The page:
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Monday, February 05, 2007

Soccer Caucus

The Senate Majority held a special meeting to discuss funding a REAL Salt Lake stadium in Utah. Viewpoints were mixed. This is a cultural, quality-of-life issue for us and it would be a shame to say goodbye to our pro team. However, we still need to see if we can work out some of the details.

This could go either way. More discussion tomorrow.


Anonymous MLS is overrated said...

At least you're not calling it an economic development issue. You get some props for that.

I wasn't aware that Utah's cultural quality of life was so low that we had to spend tax dollars to improve it. Isn't that what the ZAP Tax is supposed to do?

And all along I thought we had more pressing issues such as education and roads.

2/05/2007 10:32 PM  
Anonymous Anonymous said...

Please save the Stadium and why you are at it maybe you can look into Healthcare,Education, and Transportation REAL issues.

2/05/2007 10:54 PM  
Blogger The Senate Site said...

Thanks for the props, and thanks for having your priorities straight. The stadium issue carries some urgency because of the short timeframe, but we're still working on all the other issues you (both of you) mention: Education, Transportation, Healthcare, and a thousand others.

Here's where we're headed on those topics:


2/05/2007 11:22 PM  
Anonymous Anonymous said...

Thank you for supporting the stadium. Tax dollars are NOT building the stadium, another $80 Million dollars or more are being put in by RSL and its business partners to build the stadium, the tax dollars are for the infrastructure and land. As someone with an entire family involved in Utah soccer for many many years this issue is important to us, as well as the soccer complex that should already have been built, the bond passed in 2003. Of course Education and many other issues are equally if not more important, however the TRT will not (and cannot?) be spent on those things.

2/06/2007 12:17 AM  
Anonymous Anonymous said...

Tax dollars are NOT building the stadium but are being used for the land and infrastructure? The difference is mostly semantics. Businesses typically cover the cost of buying land and providing infrastructure. If I start a business tomorrow, government is not going to buy land and build infrastructure for me.

So what if the state owns the land and infrastructure? What happens if RSL and/or MLS goes belly up? The state will own land with an empty stadium on it. What good is that? The state doesn't need its own stadium, and tearing it down in order to sell the land would cost millions.

2/06/2007 12:40 AM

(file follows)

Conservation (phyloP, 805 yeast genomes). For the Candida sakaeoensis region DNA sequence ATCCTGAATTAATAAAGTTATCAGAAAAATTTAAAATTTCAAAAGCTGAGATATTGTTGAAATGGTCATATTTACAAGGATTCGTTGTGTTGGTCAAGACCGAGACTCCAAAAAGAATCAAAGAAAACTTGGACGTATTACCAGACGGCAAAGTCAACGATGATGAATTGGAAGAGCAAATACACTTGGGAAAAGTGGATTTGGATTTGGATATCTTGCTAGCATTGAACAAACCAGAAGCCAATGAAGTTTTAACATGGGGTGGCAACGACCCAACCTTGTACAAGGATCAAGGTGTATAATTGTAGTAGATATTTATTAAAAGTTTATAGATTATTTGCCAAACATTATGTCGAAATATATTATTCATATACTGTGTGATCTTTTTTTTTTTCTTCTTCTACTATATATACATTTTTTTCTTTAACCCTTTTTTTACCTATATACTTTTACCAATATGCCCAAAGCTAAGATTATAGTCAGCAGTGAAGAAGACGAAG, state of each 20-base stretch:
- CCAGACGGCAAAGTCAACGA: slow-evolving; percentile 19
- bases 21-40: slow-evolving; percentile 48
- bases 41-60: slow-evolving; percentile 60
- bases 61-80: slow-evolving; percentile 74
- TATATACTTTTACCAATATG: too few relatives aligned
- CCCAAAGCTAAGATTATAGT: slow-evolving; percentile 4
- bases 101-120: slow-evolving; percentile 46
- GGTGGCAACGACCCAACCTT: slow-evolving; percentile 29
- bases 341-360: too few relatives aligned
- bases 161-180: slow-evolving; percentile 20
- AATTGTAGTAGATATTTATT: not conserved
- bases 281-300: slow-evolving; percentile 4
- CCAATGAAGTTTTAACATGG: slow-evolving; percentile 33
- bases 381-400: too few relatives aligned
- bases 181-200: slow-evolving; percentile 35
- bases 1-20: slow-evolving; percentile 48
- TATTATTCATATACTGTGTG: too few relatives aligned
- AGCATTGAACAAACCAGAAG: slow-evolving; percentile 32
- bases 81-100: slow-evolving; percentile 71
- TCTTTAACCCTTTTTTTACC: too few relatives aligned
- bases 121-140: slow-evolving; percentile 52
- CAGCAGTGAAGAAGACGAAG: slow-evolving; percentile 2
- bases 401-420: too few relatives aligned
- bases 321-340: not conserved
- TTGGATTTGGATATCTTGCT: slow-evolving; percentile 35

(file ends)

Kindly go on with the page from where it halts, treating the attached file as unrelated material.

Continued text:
Anonymous Anonymous said...

The difference between you starting a business tomorrow and RSL is that your business would not benefit Utah like RSL has, approximately $25 MILLION in tourist revenue just in the last 2 years (the World Cup and Real Madrid match). That is only counting 2 games, I don't know what the other 30 plus games brought in when fans came to visit. Was that good for Utah? Did the beautiful images of Utah get broadcast all of the world because of soccer? Yes it did. If you can start a business that brings in that kind of tourism revenue and positive image to Utah (AND PROVED THAT IT DOES), we should support that too.

2/06/2007 7:52 AM  
Blogger AreliusIV said...

The land that the state purchases and on which the stadium will be built will appreciate by about $1 million a year, according to Salt Lake County Councilman Jeff Allen, who is a real estate developer by profession. He has also been quoted as saying that in the unlikely event that RSL folds, you can raze the stadium for less than $1 million sell a prime piece of real estate and even make a profit on it...

There is no risk in this deal. Don't believe the media hype...

2/06/2007 8:58 AM  
Anonymous Anonymous said...

How do you know that other businesses won't bring in money to Utah?

IT, manufacturing, and natural resources bring in much more money to Utah than RSL.

These industries bring money into the state and provide high wage jobs. It's time that people stop thinking of tourism as the only source of outside income for the state, especially since tourism jobs are among the lowest paid jobs.

Most of the RSL attendees are not out-of-state tourists. They are local tourists, and their money is already in the economy.

Economists, liberal and conservative, agree that subsidizing sports venues has minimal impact on the state's economy.

2/06/2007 9:16 AM  
Anonymous Anonymous said...

RSL's benefit to the economy is overstated. Most of the so-called "tourist" revenue that occurs at the stadium is really "local" revenue.

What makes you think that tourism is the only way to bring money into Utah? What about export industries like manufacturing, IT, and natural resources? These are high-wage industries, unlike tourism which is a low wage industry.

2/06/2007 10:07 AM  
Anonymous Anonymous said...

Since when did the state decide to get into real estate speculation?

2/06/2007 10:08 AM  
Anonymous Anonymous said...